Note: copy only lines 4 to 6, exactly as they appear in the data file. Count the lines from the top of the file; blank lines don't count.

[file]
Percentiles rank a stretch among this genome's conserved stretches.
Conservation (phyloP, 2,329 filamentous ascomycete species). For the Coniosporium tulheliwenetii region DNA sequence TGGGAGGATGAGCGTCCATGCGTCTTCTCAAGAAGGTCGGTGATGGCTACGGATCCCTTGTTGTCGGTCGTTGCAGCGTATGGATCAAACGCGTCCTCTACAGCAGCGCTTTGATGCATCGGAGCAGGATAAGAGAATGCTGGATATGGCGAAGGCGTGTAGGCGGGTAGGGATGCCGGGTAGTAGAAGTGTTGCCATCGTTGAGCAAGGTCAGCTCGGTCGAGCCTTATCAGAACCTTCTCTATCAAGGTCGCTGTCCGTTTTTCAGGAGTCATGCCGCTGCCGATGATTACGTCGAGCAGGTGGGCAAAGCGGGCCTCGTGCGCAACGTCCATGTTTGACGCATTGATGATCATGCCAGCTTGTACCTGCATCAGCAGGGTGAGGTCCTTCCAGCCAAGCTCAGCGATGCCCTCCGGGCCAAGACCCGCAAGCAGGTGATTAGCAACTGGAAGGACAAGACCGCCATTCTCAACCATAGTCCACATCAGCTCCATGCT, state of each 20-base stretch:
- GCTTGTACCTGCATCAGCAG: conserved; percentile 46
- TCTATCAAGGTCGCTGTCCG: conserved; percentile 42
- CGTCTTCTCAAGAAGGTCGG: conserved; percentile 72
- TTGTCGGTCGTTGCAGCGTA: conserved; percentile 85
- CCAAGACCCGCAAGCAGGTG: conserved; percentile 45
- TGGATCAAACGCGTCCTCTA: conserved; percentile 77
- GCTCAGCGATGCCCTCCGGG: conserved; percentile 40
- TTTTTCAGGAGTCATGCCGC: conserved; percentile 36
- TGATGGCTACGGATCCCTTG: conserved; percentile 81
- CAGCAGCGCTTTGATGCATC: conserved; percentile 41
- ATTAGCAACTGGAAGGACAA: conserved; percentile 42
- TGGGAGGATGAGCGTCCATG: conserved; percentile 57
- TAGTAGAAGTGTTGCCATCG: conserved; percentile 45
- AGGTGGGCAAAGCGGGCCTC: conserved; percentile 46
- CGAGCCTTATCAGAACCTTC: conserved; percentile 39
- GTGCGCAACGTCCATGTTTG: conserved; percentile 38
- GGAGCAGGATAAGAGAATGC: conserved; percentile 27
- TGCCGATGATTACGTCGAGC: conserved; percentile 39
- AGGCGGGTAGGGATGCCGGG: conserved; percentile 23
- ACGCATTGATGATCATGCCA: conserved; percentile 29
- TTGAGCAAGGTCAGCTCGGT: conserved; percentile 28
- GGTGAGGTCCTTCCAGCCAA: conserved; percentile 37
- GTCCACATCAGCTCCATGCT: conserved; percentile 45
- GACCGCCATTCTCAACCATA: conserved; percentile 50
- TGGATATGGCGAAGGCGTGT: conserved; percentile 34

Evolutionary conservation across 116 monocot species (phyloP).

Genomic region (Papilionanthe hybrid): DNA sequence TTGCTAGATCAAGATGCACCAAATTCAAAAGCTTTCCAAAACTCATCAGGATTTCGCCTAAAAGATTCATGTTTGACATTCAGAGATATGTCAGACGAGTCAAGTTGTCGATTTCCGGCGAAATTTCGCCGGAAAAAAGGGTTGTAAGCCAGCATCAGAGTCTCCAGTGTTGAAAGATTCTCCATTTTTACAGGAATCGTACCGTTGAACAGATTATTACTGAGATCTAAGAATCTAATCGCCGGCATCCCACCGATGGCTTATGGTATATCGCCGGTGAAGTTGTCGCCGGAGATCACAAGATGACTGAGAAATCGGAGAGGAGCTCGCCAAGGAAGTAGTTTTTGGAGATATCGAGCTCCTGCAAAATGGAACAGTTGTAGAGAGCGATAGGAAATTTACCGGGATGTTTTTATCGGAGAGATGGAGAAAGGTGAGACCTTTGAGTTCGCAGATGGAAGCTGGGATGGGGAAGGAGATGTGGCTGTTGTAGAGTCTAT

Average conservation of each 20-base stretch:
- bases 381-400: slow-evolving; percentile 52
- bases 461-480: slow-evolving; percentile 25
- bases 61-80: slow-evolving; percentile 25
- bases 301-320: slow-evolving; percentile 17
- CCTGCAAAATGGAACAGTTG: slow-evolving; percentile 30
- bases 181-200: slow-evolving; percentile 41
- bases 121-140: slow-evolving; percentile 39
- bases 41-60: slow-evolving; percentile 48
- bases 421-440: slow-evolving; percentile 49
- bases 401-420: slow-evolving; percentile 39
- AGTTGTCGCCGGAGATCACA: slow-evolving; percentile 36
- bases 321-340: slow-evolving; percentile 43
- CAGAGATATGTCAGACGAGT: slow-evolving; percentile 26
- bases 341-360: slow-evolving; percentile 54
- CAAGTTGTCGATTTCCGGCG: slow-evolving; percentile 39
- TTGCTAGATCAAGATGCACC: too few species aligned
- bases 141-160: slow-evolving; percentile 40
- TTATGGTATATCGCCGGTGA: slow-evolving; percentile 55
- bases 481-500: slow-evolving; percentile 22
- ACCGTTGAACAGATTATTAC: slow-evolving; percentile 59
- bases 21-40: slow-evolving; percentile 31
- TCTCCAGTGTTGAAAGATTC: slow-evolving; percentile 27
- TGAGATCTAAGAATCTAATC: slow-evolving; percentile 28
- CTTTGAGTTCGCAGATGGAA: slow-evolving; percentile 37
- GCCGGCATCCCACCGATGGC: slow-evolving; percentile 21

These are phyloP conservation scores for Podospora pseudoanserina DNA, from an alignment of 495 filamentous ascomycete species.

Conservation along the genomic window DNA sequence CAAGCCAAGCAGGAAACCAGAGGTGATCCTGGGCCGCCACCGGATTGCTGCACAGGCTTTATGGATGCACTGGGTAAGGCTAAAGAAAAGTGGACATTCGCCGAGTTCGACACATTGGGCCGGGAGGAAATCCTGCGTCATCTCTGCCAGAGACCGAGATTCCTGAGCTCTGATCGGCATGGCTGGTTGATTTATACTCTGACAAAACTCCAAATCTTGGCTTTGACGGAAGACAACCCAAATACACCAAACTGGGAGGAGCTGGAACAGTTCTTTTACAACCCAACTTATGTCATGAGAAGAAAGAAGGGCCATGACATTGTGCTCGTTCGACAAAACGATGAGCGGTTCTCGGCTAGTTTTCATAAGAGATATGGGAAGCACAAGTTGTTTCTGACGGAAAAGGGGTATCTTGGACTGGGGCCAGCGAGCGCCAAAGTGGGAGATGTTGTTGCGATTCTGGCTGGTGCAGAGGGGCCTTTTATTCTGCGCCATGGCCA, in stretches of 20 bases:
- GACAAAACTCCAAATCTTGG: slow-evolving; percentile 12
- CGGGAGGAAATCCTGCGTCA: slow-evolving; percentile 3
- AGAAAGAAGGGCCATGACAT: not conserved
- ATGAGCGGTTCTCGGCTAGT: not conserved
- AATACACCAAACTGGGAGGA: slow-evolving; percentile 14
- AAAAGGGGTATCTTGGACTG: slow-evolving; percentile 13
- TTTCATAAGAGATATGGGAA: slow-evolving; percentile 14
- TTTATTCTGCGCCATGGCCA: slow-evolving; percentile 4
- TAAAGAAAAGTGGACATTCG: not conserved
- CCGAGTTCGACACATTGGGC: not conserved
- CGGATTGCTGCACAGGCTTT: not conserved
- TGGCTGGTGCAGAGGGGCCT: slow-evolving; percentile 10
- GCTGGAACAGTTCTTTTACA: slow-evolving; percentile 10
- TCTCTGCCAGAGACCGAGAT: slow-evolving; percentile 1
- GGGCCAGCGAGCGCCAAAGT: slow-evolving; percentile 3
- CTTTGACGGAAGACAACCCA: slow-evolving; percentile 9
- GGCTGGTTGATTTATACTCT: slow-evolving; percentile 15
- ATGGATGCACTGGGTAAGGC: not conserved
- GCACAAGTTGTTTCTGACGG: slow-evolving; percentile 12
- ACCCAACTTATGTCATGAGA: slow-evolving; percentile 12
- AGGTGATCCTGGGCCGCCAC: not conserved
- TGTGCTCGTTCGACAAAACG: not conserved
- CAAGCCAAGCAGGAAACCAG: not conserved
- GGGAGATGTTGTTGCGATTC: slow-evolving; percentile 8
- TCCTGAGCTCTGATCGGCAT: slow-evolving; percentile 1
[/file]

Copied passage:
- TCTATCAAGGTCGCTGTCCG: conserved; percentile 42
- CGTCTTCTCAAGAAGGTCGG: conserved; percentile 72
- TTGTCGGTCGTTGCAGCGTA: conserved; percentile 85